IsraAID emergency rescuer relays Haiti experience

Schneider: We were the first response team on the ground.

February 3, 2010 22:56
3 minute read.
Alan Schneider, a member of the IsraAID emergency

IsraAID 311. (photo credit: Courtesy)


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After returning from what he called the “total pandemonium” of Haiti, Alan Schneider, a member of the IsraAID emergency response team and the director of Bnai Brith World Center in Jerusalem, related some of his experiences in the devastated area in an exclusive phone interview.

According to Schneider, the first IsraAid response team left for Port-au-Prince just two days after first learning of the devastating 7.0 magnitude earthquake that struck Haiti on January 12. With the aid of F.I.R.S.T (Fast Israeli Rescue and Search Team), the team of 12 civilian volunteers including two doctors, five auxiliary staff medics, nurses, paramedics and former army medics were quickly assembled and flown out.

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MDA still helping rehabilitate desperate Haitians

Some team members ran into visa difficulties in the US, so they split up, with some members being fast-tracked through Newark airport and the rest flying straight to the Dominican Republic, where the team regrouped.

The US government repeatedly refused to allow the IsraAID/FIRST team to board planes to Haiti, said Schneider, so the team chartered a plane to Santo Domingo with the aid of local contacts and the help of the World Bank.

Schneider described the scene waiting for them at the Port-au-Prince airport as “chaotic.” The team’s first stop was a small camp that had been set up there by the Mission Aviation Fellowship Haiti (MAF). MAF had also been IsraAID’s partner during its volunteer work in the Philippines.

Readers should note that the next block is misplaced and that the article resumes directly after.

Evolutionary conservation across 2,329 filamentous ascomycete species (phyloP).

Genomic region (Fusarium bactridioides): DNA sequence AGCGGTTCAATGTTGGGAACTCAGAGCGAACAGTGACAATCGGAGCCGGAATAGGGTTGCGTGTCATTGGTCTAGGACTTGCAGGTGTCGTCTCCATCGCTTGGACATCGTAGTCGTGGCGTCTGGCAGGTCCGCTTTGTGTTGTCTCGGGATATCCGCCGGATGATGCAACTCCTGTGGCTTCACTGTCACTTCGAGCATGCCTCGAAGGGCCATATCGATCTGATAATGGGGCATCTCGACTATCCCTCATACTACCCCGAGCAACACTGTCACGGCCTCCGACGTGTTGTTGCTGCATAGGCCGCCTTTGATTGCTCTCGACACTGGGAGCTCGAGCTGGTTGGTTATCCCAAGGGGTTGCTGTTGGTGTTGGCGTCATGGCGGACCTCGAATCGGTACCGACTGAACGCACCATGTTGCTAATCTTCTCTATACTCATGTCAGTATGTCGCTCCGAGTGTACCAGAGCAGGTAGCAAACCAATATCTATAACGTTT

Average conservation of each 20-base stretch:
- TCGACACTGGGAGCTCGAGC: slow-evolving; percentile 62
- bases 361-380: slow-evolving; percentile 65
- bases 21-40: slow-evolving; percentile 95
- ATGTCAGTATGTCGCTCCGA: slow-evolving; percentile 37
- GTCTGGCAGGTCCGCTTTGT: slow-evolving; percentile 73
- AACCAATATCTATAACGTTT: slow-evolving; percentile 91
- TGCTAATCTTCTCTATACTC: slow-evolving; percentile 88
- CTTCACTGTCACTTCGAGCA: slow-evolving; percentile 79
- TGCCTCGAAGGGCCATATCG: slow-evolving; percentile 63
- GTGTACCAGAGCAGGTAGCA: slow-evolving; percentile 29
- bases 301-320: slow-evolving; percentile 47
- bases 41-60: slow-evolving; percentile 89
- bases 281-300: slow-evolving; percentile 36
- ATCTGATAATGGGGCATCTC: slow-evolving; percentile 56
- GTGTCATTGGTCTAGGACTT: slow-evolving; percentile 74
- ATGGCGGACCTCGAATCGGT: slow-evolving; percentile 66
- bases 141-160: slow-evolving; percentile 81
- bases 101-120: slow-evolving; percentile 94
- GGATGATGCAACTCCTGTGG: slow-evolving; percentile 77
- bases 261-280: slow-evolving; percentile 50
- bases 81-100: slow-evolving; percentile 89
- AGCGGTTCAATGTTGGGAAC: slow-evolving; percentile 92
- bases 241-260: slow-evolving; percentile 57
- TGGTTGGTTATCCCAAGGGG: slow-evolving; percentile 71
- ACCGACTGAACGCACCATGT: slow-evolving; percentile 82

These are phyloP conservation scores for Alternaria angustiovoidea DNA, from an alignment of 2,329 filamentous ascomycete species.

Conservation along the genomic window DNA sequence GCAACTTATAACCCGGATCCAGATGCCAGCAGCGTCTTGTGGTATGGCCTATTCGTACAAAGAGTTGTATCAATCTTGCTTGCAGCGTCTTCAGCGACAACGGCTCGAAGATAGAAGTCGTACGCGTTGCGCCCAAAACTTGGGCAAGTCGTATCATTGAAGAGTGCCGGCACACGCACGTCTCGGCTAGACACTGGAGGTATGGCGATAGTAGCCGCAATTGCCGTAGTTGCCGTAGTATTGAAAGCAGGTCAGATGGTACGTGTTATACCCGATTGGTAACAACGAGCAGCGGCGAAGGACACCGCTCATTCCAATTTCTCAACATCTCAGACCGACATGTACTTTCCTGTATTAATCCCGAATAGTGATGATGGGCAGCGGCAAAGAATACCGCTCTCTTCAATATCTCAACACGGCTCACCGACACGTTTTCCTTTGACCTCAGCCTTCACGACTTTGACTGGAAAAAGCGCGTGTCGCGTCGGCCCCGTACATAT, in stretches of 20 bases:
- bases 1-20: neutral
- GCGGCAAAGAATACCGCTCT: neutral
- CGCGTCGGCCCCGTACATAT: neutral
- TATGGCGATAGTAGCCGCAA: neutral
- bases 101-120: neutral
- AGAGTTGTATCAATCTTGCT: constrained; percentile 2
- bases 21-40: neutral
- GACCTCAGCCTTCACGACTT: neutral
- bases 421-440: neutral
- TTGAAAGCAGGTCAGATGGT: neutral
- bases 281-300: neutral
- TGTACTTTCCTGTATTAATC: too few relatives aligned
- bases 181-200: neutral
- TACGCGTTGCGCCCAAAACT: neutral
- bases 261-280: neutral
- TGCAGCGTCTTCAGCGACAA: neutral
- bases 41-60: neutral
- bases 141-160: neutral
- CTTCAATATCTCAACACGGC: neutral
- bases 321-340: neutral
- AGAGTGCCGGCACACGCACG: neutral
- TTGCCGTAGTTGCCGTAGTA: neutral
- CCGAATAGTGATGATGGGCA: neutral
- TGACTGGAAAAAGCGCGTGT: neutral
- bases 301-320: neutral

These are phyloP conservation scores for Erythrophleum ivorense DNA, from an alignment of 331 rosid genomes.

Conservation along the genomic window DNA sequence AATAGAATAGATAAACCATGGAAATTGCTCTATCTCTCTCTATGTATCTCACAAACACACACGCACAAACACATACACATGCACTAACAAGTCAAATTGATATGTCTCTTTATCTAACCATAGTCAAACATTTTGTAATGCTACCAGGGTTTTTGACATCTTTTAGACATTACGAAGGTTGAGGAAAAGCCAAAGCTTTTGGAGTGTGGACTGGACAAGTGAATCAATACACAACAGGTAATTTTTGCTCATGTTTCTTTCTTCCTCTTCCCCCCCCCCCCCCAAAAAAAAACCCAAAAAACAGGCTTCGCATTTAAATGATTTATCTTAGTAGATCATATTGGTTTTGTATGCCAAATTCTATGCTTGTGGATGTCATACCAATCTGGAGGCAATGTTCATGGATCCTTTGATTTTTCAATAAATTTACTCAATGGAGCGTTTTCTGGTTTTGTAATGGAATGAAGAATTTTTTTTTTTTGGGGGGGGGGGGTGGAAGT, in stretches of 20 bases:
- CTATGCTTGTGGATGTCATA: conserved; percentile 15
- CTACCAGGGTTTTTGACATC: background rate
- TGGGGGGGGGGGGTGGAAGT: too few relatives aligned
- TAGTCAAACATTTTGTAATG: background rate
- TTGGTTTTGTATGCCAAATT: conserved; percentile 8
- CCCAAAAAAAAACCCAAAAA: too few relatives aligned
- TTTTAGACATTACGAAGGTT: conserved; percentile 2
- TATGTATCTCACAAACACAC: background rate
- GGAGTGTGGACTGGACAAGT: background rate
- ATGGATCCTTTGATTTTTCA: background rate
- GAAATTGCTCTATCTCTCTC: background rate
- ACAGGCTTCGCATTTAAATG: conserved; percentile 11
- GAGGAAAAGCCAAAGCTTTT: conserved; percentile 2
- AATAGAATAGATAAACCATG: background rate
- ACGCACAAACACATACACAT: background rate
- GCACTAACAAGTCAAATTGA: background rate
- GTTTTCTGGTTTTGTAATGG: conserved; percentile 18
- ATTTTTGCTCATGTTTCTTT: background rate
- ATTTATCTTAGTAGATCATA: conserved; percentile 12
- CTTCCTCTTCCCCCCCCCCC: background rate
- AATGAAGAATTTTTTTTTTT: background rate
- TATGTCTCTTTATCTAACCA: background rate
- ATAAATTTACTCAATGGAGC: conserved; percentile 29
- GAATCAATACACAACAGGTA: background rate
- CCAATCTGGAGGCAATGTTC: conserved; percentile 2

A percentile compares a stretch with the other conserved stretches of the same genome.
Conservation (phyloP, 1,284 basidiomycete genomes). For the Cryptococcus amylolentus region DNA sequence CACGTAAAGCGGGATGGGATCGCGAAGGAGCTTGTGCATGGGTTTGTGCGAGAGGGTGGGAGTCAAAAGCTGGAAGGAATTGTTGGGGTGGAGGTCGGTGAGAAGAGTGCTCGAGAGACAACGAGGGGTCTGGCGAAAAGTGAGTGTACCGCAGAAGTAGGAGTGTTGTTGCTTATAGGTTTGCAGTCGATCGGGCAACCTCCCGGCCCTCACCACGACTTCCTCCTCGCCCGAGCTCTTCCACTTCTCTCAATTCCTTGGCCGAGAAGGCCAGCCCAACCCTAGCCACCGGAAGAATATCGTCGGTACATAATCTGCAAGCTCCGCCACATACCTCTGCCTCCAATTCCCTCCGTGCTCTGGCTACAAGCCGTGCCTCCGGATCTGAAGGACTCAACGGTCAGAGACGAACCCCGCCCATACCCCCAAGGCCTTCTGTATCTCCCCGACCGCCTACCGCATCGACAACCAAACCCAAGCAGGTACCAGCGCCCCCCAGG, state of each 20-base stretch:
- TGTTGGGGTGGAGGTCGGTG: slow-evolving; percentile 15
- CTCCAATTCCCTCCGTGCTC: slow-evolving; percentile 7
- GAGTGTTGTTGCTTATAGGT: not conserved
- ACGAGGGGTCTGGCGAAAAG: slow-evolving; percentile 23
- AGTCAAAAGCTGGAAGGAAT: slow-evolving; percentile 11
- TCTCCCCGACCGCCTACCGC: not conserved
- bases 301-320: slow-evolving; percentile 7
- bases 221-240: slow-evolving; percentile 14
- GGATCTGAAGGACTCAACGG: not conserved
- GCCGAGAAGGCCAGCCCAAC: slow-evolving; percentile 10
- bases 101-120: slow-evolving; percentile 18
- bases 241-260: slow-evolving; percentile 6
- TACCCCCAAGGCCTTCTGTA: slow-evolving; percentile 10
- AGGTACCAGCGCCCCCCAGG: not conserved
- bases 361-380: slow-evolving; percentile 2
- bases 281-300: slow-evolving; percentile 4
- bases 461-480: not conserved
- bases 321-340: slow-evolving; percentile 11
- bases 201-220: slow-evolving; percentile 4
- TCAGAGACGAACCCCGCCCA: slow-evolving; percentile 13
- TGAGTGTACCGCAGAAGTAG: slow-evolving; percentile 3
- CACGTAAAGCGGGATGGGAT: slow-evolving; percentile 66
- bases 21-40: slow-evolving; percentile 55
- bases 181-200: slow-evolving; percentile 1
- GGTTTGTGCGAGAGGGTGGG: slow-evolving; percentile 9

IsraAID set up their own camp the following day. At this stage it was understood, said Schneider, that the airport would be serving as a base of operations for many different countries including France, South Africa, Qatar, the US and over twenty others.


According to Schneider, the IsraAid team was the first response team to leave the airport and help victims out in the field. The medical team, lead by Dr. David Dorge, traveled first to the city’s general hospital. They found the building itself to be deserted and in danger of collapse, with hundreds of wounded people in the garden being treated by two American doctors with what few resources they had.

IsraAID was able to treat over 70 victims there with medical equipment flown in from Florida on the DC3 planes that arrived three times a day.

Word that medical assistance was available at the nearby football stadium had reached victims in the makeshift tent-cities. Local DJ Ben Constance had been driving around in a van telling locals to go to the stadium to get help. Schneider said that it was largely due to Constance that the victims trusted the response team.

“He allowed a certain measure of security as a natural leader to the locals who trusted him.”

The IsraAID team was the first one to arrive at the stadium, and was greeted by “about 12,000 injured [people], some of [whom] had broken limbs, multiple fractures, serious burns [and] lacerations. ...Most were very malnourished and in need of urgent medial help,” said Schneider.

Schneider said that other medical teams quickly followed, but expressed his frustration with the UN restrictions on medical equipment.

“Medical resources were being flown into the airport through Florida but due to UN restrictions and fear of security breaches the assets were not reaching the people.”

Schneider also expressed dissatisfaction with the US agents sent to the stadium to assess the situation there.

“They arrived as if to a war zone; with machine-guns, sunglasses and an attitude. In the days it took them to assess the situation, we had been treating hundreds of people,” he said.

“It was shocking: the days dragged by, and assistance wasn’t being given to the victims.”

While medical resources were not released from the airport, said Schneider, visitors were – including US marines.

“Military assistance was needed, but [the situation] called for a softer hand” said Schneider in a perturbed tone.

Schneider spoke highly of his team, which included 67-year old grandmother of eight Sheva Cohen; suicide-bombing survivor Assaf Perlman; Khaled Massala, a Beduin from Dabburiya; Dr. Eitan Heller and others.

“I am so proud to have been a member of the mission team,” he said.

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